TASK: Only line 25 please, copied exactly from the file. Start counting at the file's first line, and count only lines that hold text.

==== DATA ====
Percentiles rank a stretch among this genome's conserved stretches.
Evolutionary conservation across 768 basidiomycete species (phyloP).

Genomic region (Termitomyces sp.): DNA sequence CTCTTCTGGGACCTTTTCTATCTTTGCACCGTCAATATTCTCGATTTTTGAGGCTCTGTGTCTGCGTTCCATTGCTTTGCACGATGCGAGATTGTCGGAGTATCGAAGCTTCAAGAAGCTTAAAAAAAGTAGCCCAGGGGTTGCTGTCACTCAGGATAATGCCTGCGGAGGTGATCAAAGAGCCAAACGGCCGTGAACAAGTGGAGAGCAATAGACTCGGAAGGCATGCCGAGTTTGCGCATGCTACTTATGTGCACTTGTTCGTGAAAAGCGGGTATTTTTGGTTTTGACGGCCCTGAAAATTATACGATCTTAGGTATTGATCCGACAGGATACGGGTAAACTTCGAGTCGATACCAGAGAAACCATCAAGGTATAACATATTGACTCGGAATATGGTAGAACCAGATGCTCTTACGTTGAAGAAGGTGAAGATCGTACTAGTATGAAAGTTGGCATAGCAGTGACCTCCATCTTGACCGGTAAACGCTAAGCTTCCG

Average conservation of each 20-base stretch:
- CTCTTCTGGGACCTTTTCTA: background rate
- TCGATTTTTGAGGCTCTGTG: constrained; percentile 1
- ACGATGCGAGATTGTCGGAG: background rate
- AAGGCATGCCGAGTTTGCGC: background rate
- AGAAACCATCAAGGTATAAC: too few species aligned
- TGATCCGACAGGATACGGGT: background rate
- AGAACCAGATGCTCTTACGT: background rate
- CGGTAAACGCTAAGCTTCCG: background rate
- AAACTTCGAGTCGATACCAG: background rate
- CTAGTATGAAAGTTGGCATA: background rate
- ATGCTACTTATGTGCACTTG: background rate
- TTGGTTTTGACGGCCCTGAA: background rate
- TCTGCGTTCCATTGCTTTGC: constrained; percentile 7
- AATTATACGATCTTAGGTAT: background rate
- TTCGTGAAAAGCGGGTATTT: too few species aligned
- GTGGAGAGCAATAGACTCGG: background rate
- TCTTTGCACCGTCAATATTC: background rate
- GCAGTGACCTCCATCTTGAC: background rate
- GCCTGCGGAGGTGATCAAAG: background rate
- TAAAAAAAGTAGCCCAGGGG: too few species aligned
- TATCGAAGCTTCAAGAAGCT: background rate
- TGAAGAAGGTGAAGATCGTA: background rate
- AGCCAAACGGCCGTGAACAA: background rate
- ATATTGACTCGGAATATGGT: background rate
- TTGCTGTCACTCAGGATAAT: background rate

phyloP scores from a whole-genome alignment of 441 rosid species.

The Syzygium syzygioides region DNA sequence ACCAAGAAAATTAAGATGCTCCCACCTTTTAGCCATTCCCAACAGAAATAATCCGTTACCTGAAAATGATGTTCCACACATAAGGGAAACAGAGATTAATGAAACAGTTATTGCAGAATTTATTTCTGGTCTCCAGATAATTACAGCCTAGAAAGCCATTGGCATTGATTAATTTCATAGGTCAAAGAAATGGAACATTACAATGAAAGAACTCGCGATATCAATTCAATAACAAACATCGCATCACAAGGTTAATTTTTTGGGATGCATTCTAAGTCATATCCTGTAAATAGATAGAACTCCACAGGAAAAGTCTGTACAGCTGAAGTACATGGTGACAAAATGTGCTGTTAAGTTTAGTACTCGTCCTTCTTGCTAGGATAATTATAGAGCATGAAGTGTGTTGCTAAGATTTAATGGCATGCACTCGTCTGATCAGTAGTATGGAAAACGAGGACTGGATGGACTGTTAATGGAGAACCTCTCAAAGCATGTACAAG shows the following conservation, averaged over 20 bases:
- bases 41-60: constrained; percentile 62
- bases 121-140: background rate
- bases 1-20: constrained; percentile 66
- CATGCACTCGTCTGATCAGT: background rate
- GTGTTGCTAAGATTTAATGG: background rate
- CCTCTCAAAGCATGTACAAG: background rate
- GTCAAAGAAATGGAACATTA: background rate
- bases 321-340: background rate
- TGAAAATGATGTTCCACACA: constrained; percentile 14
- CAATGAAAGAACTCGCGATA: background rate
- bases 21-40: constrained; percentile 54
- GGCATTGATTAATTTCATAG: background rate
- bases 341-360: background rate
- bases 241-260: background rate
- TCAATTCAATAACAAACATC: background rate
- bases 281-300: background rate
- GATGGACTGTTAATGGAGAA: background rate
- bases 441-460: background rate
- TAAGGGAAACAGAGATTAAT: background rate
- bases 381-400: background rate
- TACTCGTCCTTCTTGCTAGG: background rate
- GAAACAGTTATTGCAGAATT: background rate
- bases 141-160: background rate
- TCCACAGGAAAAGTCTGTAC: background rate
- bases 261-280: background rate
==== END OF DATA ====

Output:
- TATCGAAGCTTCAAGAAGCT: background rate